As you may have noticed, I'm a huge believer in planning for retirement. And the key word here is "plan." So many people get caught up in saving for retirement that they don't have a big picture plan of what they are trying to accomplish. Saving is good. It is an important part of most retirement plans. That said, random savings will never be as effective as carefully considered choices regarding a whole range of topics that include savings. There are three planning mistakes that most people make while they are saving for retirement.
Having A GoalYou can't reach a goal if you haven't defined it. For retirement planning purposes, most people define a goal as a dollar amount, with some sort of modifier to account for the changing value of dollars. For example. you might have a goal to have retirement income of $4,000 per month, in 2016 dollars. This would mean you would have income that is the equivalent of $4,000 in today's purchasing power.
You can figure your goals all different ways, but a good goal must be measurable. Saying, "I want to have enough money to retire comfortably" is a pretty lousy goal, because it can't be defined and it can't be measured.
Knowing Where You StandOnce you've set a goal, the next step is to know where you are now. Take an inventory of all your retirement assets that are available to apply towards your goal. This might include Individual Retirement Arrangement (IRA) accounts, Thrift Savings Plan (TSP) accounts, military retirement pay, civilian pensions, civilian 401(k) accounts, other savings, and other investments. Hopefully, you're well on your way to meeting your goal. Even if you're not, you can't get closer unless you know the current situation.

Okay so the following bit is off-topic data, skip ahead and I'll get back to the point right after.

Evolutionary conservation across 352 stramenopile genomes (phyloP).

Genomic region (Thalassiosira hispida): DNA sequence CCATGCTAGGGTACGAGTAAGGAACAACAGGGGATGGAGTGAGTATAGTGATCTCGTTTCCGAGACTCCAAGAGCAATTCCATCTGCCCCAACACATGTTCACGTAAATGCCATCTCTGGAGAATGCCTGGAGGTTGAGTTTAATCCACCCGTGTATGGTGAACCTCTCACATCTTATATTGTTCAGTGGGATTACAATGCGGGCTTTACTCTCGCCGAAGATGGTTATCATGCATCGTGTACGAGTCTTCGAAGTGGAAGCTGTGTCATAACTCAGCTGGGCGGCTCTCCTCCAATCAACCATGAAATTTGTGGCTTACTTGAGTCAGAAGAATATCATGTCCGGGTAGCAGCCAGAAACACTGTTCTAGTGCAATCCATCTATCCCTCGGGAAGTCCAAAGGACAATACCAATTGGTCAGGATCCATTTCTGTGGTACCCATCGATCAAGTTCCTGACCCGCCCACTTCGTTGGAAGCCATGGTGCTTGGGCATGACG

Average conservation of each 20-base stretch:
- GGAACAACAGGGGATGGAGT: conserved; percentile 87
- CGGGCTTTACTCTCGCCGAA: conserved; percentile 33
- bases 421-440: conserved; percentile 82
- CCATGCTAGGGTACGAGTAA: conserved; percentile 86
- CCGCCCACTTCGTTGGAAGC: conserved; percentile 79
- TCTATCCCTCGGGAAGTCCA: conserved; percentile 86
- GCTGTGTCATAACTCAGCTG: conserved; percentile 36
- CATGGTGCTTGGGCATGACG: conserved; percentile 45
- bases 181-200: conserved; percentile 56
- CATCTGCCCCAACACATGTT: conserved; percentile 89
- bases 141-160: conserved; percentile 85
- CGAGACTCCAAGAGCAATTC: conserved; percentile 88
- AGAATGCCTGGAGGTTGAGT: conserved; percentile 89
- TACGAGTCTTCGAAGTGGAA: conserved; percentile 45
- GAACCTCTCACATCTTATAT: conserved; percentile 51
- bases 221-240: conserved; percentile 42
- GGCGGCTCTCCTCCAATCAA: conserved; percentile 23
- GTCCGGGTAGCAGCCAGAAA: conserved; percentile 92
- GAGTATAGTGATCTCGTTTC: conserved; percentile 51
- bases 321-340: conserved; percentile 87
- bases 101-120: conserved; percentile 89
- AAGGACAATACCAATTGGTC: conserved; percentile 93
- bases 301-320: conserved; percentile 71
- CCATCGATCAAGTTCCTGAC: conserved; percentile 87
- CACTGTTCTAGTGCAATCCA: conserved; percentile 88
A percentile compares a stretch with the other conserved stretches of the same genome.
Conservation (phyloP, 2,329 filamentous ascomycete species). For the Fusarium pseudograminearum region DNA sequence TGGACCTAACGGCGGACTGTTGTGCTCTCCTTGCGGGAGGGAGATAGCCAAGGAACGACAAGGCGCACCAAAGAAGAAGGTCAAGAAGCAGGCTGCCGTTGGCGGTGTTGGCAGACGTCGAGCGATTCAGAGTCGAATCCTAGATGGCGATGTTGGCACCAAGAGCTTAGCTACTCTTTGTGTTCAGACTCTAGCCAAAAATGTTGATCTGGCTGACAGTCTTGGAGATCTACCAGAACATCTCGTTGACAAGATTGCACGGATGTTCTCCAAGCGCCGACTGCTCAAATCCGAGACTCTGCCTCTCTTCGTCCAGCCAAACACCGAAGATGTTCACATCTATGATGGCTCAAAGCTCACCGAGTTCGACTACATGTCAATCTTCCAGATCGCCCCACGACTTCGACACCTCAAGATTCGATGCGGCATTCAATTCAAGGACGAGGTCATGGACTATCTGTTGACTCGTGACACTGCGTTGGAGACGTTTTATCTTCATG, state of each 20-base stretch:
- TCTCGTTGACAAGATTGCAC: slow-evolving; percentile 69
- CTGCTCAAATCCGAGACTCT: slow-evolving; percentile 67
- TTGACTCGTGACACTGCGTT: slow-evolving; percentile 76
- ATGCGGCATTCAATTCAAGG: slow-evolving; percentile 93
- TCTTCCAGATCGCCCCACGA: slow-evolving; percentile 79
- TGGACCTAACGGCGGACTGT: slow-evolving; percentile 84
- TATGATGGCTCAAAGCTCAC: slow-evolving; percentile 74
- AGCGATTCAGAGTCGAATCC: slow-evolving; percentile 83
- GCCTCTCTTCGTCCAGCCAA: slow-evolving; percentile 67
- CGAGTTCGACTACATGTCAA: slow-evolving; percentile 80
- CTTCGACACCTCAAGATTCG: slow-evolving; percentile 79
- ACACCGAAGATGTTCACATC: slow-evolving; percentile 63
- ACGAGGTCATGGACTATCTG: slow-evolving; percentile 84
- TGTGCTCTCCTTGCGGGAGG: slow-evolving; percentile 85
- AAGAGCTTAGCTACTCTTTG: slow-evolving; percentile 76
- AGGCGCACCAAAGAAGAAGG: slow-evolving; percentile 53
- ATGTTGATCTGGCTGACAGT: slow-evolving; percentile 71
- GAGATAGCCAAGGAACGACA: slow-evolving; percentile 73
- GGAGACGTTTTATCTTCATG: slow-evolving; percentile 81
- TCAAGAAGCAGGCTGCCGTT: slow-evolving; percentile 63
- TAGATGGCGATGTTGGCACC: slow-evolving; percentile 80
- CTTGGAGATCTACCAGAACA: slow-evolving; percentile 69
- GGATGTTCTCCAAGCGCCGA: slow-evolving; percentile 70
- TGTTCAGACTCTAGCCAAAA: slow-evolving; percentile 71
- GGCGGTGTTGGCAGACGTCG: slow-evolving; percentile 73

Taking Baby-Steps Towards Your GoalSince most of us haven't already accomplished our retirement income goals, it is important to continue taking small steps towards your desired end-state. There are a million ways to accomplish the task. Whether it is working another day towards military retirement, or saving another dollar in your IRA, or building a business that can provide income, each little step builds upon the rest to fill your retirement bucket. It is easier to make a little progress each month than to suddenly decide, "goodness, I need to save $1,000 every month!"
Preparing for retirement is a lot more effective if you are actually planning, vs. just randomly saving. Knowing where you stand, setting a goal, and taking baby steps will make your plan actually work.